Democracy, Autonomy and XXI Century Development
1975 to today
the death of Franco in 1975, Juan Carlos - son of Alfonso XII - then in
exile - became the new King of Spain. A new democracy was brewing until
the 1978 Constitution, turning Spain into a constitutional monarchy.
Over the course of late 1970s the issue of autonomy was strongly pushed
by Catalunia and the Basque Country. The 1978 Constitution recognised
those two as prime autonomies and 17 other regions as a lesser autonomy,
with much smaller powers. At some point there was talk of annexing Valencia
to autonomous Catalunia, due to extensive cultural ties. This sparked
massive civil unrest in Valencia in 1979, with strong disturbances by
the Valencianist movements. As a result, a new article of the Constitution
was created specifically for Valencia, making it an "in-between"
autonomy - that is with more independence than the 17 lesser autonomies,
but with less powers than Catalunia and the Basque Country.
Thus Valencia once again became autonomous Comunidad Valenciana, for
the first time since the beginning of the XVIII
century. The first elections into the government of the Comunidad
took place in 1983.
In 1981 Valencia had tanks on the streets, in a failed attempt at a coup
d'etat. Milans del Bosch, the then military chief of this third of Spain
happened to have Valencia as his base. As he orchestrated the infamous
hold-up of the parliament on 23 February 1981, he simultaneously mobilised
the armed forces to take the crossroads of Valencia and declare martial
law. However, the coup had so little public support (nor that of the rest
of the military) that not many even got worried. The coup caved in when
the King addressed the nation in the evening and called for the restoration
of democracy. It is important to note that Valencia as a location of the
military mobilisation was a mere coincidence - this is simply where del
Bosch happened to have been appointed and these were the forces at his
disposal. It had nothing to do with the local political climate or leniences
of the Valencians, and the whole city was simply perplexed on their way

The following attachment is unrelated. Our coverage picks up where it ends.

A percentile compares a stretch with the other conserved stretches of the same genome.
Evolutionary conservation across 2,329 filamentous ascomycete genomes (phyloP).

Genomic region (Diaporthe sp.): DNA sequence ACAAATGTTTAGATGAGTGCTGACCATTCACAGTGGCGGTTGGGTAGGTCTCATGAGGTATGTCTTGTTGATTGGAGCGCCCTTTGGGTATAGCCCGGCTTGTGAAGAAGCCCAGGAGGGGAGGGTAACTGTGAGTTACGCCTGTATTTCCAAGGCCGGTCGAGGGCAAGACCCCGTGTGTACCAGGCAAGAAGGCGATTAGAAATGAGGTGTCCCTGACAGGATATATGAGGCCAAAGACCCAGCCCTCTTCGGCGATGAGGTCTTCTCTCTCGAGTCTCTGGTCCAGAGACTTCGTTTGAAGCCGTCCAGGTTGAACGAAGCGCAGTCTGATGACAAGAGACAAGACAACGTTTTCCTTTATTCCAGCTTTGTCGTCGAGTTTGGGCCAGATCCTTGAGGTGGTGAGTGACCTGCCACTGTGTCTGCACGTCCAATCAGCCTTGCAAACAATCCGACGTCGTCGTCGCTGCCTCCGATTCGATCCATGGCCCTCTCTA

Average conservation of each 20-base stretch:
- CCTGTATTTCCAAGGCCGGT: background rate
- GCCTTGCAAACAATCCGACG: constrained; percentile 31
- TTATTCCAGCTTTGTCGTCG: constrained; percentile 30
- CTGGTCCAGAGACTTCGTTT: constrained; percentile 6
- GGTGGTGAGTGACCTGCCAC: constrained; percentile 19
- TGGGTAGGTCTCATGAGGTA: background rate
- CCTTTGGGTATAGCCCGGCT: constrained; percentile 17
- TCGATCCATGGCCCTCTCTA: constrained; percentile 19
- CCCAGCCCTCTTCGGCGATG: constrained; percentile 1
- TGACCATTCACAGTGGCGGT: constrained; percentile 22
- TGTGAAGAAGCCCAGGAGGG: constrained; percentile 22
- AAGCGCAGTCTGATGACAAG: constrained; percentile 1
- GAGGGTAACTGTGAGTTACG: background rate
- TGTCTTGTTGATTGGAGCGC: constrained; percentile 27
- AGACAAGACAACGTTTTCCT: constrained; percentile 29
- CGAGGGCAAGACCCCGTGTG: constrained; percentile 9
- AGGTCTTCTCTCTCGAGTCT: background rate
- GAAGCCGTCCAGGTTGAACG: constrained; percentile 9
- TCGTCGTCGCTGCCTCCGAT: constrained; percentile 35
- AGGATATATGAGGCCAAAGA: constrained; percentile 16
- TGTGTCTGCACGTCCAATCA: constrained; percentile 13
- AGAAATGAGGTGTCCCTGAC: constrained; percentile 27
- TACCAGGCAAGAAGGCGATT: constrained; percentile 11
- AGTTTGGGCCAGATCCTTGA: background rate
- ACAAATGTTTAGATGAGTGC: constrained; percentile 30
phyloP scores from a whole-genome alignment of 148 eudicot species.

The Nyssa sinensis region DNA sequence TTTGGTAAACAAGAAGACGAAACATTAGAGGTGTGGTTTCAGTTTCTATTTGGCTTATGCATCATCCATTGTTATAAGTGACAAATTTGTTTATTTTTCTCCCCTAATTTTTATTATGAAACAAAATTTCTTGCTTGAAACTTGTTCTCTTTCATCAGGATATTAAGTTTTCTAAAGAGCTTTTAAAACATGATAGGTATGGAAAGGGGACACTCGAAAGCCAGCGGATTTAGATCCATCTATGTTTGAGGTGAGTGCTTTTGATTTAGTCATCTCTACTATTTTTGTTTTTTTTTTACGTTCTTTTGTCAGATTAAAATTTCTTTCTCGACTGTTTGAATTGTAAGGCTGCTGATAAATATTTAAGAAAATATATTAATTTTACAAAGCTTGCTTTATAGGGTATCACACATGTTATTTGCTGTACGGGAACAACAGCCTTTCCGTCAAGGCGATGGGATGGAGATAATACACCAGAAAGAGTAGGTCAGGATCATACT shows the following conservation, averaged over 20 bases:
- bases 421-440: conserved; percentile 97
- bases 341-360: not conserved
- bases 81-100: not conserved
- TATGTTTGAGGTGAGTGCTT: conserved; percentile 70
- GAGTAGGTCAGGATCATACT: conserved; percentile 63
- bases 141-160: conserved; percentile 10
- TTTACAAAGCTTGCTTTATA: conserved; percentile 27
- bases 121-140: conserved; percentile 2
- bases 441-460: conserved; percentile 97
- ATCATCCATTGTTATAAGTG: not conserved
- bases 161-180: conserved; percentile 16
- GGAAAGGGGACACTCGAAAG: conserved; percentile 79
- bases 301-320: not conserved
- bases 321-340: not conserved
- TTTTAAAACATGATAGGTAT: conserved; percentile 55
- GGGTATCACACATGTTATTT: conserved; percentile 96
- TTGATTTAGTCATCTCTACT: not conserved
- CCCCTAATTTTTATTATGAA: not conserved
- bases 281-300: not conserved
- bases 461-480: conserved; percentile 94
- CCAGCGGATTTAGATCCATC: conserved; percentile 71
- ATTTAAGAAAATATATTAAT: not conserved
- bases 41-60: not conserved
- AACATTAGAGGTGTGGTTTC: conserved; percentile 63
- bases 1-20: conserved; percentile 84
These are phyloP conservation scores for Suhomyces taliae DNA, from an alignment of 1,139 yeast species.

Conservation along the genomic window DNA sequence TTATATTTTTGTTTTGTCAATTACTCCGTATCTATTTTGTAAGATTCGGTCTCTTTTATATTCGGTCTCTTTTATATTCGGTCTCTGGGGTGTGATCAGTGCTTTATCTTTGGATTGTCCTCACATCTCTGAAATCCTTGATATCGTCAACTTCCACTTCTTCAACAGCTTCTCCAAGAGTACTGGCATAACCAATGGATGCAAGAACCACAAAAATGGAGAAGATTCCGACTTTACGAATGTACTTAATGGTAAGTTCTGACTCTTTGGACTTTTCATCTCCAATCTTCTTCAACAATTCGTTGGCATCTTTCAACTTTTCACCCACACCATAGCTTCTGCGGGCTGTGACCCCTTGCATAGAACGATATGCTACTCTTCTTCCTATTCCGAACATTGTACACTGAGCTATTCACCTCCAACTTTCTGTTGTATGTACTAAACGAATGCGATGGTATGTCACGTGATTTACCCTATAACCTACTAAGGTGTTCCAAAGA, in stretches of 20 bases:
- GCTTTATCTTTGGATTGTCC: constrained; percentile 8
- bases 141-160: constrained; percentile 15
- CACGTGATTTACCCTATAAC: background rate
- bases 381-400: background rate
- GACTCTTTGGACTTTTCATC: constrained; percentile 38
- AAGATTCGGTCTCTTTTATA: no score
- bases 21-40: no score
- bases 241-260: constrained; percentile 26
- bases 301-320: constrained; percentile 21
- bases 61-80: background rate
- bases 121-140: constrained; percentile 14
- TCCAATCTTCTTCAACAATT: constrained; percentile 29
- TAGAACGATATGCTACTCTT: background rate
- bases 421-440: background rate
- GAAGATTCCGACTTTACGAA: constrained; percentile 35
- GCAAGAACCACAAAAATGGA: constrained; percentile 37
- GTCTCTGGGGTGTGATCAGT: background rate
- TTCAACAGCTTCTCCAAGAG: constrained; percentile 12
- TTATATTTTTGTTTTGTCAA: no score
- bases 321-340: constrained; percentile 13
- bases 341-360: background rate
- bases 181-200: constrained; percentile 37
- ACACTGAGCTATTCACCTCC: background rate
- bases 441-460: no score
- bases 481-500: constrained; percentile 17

to the supermarket and the office.
the course of 1980s Valencia was under a largely left-wing government,
until in 1991 it swang to favour the right. The conservative government
has been in power ever since, to the present day.
Valencia has entered the 3rd Millenium with full colours, having undergone
another explosive thrust of modernisation, truly turning it into a vibrant
and dynamic XXI century European city over the last 10-15 years. Many
locals will say that 10 years ago you wouldn't have recognised Valencia.
The economy has been steadily rising, mainly due to an expansion in services
and infranstructure, commercial tourism (Valencia is one of the main European
locations for trade fairs and conferences, plus it has an economically
very dynamic coast) and a big bang in construction which has created a
massive property market and attracted much investment. This construction
craze (still very far from the end) has also expanded Valencia territorially
- the city has grown much and the population has now reached 1 million.
Although the agriculture in the countryside is still strong, Valencia
of XXI century is less about that or the industry, and more a major serrvice
provider and a facilitator of international commerce (not to forget that
Valencia has the second largest commercial port in Europe). In addition,
Valencia has shown a spectacular performance as a tourist destination,
with 10 years unbroken growth. Valencia of today has got quite wealthy
and puts a lot of that money into further improvement of public services,
cultural events and projects (more and more international), and a face-lift
to the historical parts of the city, as well as spectacular new projects,
such as City of Arts and Sciences. This is all reminicent of the end of
the XV century Valencia - the Golden
Yet through all this cyber-age development, Valencia has not simply painted
over its past - it conserved all its traditions intact, and its cultural
identity is still present everywhere. This is why they call it the city
of contrast - you see XXIII century projects side by side with a still
very lively and cared for XIII century church. Valencia is truly marching
into the future while remembering its past, and it gives this city unbeatable
charm as a mutli-purpose tourist destination for all tastes and fancies.